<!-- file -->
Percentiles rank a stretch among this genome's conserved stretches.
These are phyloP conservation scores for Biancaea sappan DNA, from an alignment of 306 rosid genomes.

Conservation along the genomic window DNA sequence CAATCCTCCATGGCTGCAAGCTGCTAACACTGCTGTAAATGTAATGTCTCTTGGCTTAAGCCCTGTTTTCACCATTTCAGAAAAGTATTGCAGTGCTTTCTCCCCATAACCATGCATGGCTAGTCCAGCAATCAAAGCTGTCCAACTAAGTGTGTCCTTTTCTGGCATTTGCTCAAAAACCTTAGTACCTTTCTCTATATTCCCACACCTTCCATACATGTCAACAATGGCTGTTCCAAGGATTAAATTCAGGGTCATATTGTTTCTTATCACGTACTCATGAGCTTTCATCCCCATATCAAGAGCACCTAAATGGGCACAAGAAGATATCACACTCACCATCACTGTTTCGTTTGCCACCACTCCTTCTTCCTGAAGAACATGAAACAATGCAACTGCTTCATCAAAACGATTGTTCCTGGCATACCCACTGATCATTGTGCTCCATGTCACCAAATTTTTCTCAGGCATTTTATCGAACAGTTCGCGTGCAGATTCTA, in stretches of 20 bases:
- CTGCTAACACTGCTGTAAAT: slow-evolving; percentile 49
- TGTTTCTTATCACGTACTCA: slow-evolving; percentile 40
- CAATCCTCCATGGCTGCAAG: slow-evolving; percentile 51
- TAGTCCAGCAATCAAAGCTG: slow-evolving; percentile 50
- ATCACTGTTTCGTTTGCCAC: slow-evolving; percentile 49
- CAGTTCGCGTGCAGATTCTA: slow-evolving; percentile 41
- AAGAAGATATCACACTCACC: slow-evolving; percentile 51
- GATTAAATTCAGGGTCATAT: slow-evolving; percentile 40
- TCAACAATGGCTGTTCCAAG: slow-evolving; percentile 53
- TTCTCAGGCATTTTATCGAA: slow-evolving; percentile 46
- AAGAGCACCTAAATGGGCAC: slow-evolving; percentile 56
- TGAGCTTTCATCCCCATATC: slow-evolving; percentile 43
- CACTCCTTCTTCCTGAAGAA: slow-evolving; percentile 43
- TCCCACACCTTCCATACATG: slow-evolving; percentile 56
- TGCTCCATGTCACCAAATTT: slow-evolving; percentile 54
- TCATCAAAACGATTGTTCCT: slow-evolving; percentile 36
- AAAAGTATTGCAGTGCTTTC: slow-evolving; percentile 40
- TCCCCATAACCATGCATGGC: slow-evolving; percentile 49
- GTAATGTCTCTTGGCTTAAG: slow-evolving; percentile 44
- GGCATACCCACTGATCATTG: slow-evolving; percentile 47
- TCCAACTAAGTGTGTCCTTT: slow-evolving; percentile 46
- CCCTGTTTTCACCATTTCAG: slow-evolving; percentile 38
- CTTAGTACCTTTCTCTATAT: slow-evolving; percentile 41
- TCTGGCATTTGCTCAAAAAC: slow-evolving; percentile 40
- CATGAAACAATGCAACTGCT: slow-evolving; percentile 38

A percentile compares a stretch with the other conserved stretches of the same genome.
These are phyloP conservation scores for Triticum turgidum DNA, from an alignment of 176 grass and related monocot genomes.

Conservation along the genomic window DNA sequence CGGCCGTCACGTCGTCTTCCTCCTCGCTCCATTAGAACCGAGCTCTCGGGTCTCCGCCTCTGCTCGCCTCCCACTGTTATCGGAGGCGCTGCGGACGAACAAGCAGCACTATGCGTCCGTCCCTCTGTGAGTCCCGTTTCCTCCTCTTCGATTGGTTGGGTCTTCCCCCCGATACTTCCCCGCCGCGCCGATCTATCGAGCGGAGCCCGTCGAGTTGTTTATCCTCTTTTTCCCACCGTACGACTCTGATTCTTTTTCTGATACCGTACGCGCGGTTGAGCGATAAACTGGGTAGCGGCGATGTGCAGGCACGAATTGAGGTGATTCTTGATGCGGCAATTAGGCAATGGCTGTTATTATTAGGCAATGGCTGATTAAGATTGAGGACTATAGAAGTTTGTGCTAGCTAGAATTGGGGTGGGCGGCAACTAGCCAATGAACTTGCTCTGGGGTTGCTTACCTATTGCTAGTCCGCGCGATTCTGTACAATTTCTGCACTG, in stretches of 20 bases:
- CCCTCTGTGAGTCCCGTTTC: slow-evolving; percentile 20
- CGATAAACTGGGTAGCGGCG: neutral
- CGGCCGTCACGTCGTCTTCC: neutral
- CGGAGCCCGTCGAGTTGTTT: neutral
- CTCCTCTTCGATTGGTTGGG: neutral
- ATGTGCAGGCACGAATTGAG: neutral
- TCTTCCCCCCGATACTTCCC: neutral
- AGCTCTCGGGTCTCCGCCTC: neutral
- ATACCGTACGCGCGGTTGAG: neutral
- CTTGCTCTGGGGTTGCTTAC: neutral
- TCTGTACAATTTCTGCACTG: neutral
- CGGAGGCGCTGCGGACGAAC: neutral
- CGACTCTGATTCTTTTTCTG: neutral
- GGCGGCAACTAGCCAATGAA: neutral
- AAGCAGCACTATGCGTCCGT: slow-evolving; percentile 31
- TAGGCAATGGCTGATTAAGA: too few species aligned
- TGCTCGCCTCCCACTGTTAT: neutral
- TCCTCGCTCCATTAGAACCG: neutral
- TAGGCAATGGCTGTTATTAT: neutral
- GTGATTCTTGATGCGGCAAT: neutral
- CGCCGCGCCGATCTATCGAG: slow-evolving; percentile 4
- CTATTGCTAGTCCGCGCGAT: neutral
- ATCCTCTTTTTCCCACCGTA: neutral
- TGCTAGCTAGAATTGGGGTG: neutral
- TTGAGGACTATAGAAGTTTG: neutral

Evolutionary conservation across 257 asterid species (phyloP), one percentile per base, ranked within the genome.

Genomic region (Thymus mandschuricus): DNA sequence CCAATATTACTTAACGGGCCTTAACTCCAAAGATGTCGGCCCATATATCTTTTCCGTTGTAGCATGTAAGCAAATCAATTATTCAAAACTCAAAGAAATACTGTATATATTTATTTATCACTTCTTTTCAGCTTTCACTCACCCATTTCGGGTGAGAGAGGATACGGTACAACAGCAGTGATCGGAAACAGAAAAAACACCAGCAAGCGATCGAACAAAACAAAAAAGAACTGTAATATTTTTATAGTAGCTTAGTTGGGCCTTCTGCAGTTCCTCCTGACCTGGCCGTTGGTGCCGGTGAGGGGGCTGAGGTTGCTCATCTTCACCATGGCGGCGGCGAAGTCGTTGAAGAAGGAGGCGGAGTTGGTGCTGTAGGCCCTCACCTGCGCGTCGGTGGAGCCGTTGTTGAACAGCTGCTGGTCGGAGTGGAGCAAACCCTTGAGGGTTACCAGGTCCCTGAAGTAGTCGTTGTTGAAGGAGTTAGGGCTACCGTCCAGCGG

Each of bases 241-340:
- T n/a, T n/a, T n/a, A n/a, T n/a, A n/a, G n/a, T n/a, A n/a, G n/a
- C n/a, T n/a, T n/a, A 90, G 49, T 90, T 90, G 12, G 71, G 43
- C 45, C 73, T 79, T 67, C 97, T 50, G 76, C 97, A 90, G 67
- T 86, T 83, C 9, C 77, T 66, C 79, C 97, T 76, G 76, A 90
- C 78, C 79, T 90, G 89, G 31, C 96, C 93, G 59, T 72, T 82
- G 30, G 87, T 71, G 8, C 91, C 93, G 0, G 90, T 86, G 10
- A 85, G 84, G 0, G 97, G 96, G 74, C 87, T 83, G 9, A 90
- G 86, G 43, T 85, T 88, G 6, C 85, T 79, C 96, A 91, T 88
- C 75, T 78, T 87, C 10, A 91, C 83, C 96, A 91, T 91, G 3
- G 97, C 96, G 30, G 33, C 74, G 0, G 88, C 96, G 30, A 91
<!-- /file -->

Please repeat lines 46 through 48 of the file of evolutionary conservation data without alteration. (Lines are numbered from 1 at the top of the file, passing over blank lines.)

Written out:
- AAGCAGCACTATGCGTCCGT: slow-evolving; percentile 31
- TAGGCAATGGCTGATTAAGA: too few species aligned
- TGCTCGCCTCCCACTGTTAT: neutral